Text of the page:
I fish, hunt, wander, hike, camp, canoe, kayak, bird watch lately and pay attention to conservation issues that impact all of these activities. I don't travel much to take part in any of these activities, so the bulk of it all occurs within the Greater Chicago Area. Sometimes I'll venture into other areas of northern Illinois, but not that often.
If I want to read about these activities, I guess I should be satisfied with reading outdoor writer Dale Bowman of the Chicago Sun Times. With his two weekly columns and his daily entries on his blog, I'm on the Sun Times site practically every day. He does a great job.
Now and then I'll go check out Mike Jackson of the Daily Herald or Steve Sarley of the Northwest Herald. Don Dziedzina is still writing for ChicagoNow and I look at what he has to say. Bob Maciulis, owner, editor and writer of the long running local magazine Outdoor Notebook is hard to find in any newspapers lately, but every month I pick up the latest issue of his magazine and his articles are the first that I read.
I should be happy with this.
Today I went out and for the first time in seven years bought a copy of the Chicago Tribune. That's right, the one actually printed with ink on paper.
I went directly to the sports section, the section that normally includes anything on the outdoors. There were numerous articles on all the sports that I don't pay any attention to. Hockey, basketball, football and sometimes stories by different writers covering the same team from different angles. Just below the fold on the front page of the Sports section was a story about figure skating. On the inside somewhere was something about the Australian Open, that's tennis I think.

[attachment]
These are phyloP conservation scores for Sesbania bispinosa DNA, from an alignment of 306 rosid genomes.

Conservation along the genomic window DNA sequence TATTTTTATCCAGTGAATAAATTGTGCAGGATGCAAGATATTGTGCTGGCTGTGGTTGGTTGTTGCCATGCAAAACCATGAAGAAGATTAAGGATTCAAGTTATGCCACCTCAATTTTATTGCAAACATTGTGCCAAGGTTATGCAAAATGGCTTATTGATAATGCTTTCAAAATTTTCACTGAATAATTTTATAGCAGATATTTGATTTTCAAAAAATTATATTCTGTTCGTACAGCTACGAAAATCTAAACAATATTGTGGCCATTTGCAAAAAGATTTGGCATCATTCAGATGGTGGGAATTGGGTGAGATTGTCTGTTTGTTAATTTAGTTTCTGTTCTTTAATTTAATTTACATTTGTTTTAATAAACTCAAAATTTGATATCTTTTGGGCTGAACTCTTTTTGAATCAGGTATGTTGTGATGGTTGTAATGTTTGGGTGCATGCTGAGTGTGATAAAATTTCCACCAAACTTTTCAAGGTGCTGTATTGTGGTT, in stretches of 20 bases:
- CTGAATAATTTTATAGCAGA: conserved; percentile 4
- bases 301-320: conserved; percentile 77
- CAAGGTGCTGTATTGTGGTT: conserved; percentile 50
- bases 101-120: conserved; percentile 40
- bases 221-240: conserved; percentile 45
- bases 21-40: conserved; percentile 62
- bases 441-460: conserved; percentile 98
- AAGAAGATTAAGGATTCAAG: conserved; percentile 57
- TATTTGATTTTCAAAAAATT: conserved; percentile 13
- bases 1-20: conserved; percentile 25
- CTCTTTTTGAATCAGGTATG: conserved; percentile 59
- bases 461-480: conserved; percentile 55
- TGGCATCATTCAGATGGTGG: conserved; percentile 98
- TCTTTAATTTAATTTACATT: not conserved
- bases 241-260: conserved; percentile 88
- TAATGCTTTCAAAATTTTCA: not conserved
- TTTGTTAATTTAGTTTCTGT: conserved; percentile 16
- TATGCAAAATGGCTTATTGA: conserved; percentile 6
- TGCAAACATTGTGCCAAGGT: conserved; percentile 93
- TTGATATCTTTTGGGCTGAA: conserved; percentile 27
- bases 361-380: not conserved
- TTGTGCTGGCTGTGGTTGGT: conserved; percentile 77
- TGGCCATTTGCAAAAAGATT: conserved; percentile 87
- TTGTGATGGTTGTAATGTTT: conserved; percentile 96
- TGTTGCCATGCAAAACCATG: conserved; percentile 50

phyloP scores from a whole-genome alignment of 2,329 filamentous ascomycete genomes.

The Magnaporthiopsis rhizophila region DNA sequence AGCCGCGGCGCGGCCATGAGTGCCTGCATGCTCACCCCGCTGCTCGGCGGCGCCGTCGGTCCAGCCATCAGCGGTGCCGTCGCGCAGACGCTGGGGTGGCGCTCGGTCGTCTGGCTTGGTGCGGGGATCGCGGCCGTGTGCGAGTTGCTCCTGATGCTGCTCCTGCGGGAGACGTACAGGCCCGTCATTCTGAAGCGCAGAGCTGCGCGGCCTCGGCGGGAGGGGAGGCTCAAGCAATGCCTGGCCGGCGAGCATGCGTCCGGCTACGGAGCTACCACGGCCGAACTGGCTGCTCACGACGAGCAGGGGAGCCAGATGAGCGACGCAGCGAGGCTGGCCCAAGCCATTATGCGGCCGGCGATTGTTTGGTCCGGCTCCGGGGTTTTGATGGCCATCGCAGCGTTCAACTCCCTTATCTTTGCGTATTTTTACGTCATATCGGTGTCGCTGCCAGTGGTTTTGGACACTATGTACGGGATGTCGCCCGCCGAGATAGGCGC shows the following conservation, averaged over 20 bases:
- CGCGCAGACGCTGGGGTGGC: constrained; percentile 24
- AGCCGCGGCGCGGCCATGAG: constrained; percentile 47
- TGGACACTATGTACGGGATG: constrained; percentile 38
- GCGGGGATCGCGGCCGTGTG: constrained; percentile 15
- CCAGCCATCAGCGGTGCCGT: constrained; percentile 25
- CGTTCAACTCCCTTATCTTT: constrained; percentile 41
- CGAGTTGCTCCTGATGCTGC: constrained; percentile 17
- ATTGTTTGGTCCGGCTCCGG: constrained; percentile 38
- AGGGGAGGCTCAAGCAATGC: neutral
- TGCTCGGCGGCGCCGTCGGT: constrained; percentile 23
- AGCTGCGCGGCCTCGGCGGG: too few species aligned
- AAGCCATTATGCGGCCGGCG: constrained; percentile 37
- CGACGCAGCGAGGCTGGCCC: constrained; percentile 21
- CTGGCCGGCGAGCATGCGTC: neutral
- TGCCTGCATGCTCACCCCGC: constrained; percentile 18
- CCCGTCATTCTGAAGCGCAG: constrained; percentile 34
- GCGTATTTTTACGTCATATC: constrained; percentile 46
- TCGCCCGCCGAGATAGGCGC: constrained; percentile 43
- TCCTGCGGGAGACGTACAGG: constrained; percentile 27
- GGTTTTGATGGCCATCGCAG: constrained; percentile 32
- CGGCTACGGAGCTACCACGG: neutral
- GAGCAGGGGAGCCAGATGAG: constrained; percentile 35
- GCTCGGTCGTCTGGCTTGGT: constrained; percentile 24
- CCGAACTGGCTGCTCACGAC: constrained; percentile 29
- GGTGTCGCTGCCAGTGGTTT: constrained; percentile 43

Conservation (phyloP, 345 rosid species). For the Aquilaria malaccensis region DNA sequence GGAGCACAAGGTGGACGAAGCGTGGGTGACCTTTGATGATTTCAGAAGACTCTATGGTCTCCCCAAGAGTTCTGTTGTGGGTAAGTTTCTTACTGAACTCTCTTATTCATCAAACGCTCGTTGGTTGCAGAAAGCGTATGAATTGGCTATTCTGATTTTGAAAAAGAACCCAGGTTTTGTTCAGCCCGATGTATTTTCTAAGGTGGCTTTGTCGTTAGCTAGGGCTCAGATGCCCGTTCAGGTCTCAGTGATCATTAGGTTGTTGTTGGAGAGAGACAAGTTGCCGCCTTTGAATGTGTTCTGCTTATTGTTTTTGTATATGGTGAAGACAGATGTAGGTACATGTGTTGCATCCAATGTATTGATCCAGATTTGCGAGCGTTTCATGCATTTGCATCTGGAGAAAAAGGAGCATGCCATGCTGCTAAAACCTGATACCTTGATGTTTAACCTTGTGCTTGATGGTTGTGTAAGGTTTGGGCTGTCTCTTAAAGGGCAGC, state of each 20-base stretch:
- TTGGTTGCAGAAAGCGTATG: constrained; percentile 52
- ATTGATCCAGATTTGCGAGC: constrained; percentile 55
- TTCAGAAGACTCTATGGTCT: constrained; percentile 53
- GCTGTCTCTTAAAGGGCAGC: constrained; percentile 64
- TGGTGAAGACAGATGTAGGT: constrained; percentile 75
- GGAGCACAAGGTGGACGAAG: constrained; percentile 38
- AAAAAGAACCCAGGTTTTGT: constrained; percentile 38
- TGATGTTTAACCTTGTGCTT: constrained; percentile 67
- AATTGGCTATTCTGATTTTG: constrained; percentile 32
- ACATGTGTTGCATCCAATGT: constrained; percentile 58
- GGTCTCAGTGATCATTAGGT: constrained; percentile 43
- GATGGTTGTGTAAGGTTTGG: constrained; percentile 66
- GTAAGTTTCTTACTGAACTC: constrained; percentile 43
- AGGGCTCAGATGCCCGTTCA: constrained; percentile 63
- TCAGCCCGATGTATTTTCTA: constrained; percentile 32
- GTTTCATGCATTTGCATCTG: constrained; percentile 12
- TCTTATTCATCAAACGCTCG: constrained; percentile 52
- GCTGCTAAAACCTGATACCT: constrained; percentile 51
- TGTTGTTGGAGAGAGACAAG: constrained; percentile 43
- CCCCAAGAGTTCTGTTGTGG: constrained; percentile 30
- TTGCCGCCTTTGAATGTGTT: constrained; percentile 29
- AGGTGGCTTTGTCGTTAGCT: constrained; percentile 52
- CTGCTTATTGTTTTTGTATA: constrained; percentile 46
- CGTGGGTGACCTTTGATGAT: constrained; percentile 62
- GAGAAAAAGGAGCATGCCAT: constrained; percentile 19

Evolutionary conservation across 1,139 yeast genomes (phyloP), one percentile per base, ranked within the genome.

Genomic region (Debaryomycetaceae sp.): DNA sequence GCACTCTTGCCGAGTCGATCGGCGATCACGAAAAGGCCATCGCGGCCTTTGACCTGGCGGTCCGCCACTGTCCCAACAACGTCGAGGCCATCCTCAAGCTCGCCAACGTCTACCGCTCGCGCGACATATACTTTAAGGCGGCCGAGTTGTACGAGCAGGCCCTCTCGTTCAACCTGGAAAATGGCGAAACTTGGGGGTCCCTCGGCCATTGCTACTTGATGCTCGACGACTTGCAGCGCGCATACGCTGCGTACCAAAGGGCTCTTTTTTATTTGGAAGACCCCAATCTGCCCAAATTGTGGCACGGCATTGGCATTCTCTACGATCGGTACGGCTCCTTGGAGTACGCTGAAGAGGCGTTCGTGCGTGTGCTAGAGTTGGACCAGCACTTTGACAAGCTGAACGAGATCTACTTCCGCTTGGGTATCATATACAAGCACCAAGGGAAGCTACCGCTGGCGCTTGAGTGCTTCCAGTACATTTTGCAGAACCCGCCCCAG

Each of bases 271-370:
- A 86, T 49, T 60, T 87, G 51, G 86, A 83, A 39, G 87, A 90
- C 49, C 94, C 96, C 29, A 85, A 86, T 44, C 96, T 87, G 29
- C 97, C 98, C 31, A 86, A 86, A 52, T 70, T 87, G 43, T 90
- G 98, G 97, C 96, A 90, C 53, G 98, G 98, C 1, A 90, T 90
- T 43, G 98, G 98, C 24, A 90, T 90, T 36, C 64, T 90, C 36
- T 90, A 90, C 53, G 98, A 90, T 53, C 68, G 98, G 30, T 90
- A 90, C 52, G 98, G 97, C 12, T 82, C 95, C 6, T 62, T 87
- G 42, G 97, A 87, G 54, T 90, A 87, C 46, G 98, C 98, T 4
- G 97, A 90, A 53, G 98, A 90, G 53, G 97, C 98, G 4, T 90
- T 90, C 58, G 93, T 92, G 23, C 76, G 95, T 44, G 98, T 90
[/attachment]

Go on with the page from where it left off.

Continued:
I went to the Chicago Tribune website and found more of the same. It's amazing how many different opinions on the same subject can be bandied about and yet, not a single article on what I like to follow. Considering how many people are actively involved with the types of activities I like to do, not just sitting in front of a tube and watching others be active, there's nothing in the Tribune's paper or on their website to read.
I found a few details from a 2007 impact statement that drives home my point:
Fishing ranks as the 5th most popular participation sport in the nation. It ranks ahead of bicycling, bowling, basketball, golf, jogging, baseball, softball, soccer, volleyball, tennis, football and skiing. Only walking, camping, swimming and exercise with equipment are more popular.
More Americans fish than play golf and tennis combined.
More Americans fish than play soccer and basketball.
Considering the economic impact these outdoor activities can have on the local economy, and here they are only talking about fishing, how does the Tribune justify completely ignoring such a large reader base.
I'm a late bloomer when it comes to fishing and hunting. I didn't start fishing with a passion till I turned 40 in 1996. The hunting didn't start till I was 45. Starting in the late 80s I began reading Tribune writer John Husar religiously. It was his passion for the outdoors, his ability to tell a story and his love for conserving the outdoors that swayed me. Without him, I may not have bothered.
After Husar died in 2000, it took awhile for the Tribune to find a replacement. Then when that didn't work out, it took a few more years to find another outdoor writer. And now, here we are again. We'll probably have to wait two or three years for the Tribune to get around to having an outdoor writer. If they even bother.
They're missing an opportunity. The largest group of people in the U.S with expendable income, that would be the baby boomers, are all starting to reach retirement age. Quite a few others, like what happened with me, can no longer play sports but want to remain active. Their kids are now coming to an age where they don't want parents around so now the parents have to go find something else to do.
The Tribune is going to miss the boat on this one if they don't act soon. I mentioned above what to look for in a writer: a passion for the outdoors, an ability to tell a story and a love for conserving the outdoors.
Finding such a person can't be that difficult.